Like many 10-year-olds, Nick Wald takes private lessons. His once-a-week tutor isn’t helping him with piano scales or Spanish conjugations, but teaching him how to code.
“I always liked to get apps from the app store, and I always wanted to figure out how they worked and how I could develop it like that,” Nick says.
As the ability to code, or use programming languages to build sites and apps, becomes more in demand, technical skills are no longer just for IT professionals. Children as young as 7 can take online classes in Scratch programming, while 20-somethings are filling up coding boot camps that promise to make them marketable in the tech sector. Businesses such as American Express Co. AXP -0.57% send senior executives to programs about data and computational design not so they can build websites, but so they can better manage the employees who do.
Hadi Partovi will be delivering the keynote today at SIGCSE 2014. The interview they just had with him last month on ACM’s website has some nice bits:
As a tech industry veteran and visionary, what would you say to young people who may not realize that two-thirds of the jobs in software engineering are outside the technology sector?
I would say that the reason to study software isn’t because you want to get a job in technology. School teaches you how to dissect a frog, or how electricity works, even if you want to become a journalist or a lawyer. In the 21st century, it’s equally important, or more important even, to know how to “dissect an app” or learn how the Internet works, even if you want to become a doctor, a chemist, or the President of the United States. Maybe you’ll fall in love with it and decide to get a job in software, and if you do, you’ll be in one of the most creative, highest-paying careers in the world. Most students who study computer science in high school will go on to careers outside of computing — but they will still benefit from it. This is a fundamental, foundational science for the 21st century.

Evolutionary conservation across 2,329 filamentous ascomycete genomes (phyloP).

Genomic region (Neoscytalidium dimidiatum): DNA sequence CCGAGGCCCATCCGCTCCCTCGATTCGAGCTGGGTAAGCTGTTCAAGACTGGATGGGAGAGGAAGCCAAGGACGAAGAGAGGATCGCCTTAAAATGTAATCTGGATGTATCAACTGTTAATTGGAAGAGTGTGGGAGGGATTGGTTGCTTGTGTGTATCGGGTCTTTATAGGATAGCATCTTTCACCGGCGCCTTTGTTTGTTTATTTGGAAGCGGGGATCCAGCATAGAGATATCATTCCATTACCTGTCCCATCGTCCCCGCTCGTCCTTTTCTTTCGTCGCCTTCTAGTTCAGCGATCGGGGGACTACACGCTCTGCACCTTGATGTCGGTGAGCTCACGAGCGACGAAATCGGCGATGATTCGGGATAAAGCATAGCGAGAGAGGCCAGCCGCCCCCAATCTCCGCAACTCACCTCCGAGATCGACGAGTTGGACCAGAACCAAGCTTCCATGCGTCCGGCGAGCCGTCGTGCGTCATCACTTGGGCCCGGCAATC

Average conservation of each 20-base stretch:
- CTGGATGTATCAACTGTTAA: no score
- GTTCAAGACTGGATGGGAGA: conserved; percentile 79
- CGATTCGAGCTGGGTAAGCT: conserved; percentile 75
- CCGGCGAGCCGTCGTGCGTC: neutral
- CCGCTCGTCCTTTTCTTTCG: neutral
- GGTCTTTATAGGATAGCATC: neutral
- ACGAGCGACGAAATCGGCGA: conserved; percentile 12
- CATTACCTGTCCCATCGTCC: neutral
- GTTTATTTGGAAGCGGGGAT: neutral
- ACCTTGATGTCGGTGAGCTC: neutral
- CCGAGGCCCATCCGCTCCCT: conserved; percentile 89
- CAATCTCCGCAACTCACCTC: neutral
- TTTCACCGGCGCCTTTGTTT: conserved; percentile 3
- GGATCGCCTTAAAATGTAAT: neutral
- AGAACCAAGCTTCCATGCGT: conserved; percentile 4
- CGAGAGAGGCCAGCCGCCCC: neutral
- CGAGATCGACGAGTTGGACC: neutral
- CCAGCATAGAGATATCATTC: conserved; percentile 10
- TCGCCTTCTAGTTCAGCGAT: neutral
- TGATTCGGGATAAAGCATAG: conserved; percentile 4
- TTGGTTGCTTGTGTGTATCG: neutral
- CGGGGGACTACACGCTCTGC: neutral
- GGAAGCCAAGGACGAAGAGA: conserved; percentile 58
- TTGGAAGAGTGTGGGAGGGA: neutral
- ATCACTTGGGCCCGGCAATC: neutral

The article below describes a political furor over appointing someone to lead an effort to support computing education — who doesn’t herself understand much about computing.
But this is a general problem, and is probably a problem for engineering education, too. Most US politicians in Washington DC don’t have STEM backgrounds. Few know anything about engineering. Fewer still know anything about computer science. Even if they really want to support STEM, engineering, and computing education, not knowing what it is themselves makes it more challenging for them to make good choices.
The row over Tory cronies in taxpayer-backed positions look set to intensify after it emerges the boss of the government’s coding education initiative cannot code — or even give a decent explanation of what is involved. Figures behind the scheme include Michael Gove, who is at the centre of the furore over Conservative placemen in Whitehall and the ‘quangocracy’.
Conservative activist Lottie Dexter was ridiculed by IT experts and educationalists for her clueless performance on Newsnight — in which she claimed that teachers could be trained how to educate students in computer programming “in a day”
SIGCSE Preview: Measuring Demographics and Performance in Computer Science Education at a Nationwide Scale Using AP CS Data
Barbara and I are speaking Thursday 3:45-5 (with Neil Brown on his Blackbox work) in Hanover DE on our AP CS analysis paper (also previewed at a GVU Brown Bag). The full paper is available here: http://bit.ly/SIGCSE14-APCS This is a different story than the AP CS 2013 analysis that Barbara has been getting such press for. This is a bit deeper analysis on the 2006-2012 results.
Here are a couple of the figures that I think are interesting. What’s fitting into these histograms are states, and it’s the same number of bins in each histogram, so that one can compare across.
Fitting this story into the six page SIGCSE format was really tough. I wanted to make the figures bigger, and I wanted to tell more stories about the regressions we explored. I focused on the path from state wealth to exam-takers because I hadn’t seen that story in CS Ed previously (though everyone would predict that it was there), but there’s a lot more to tell about these data.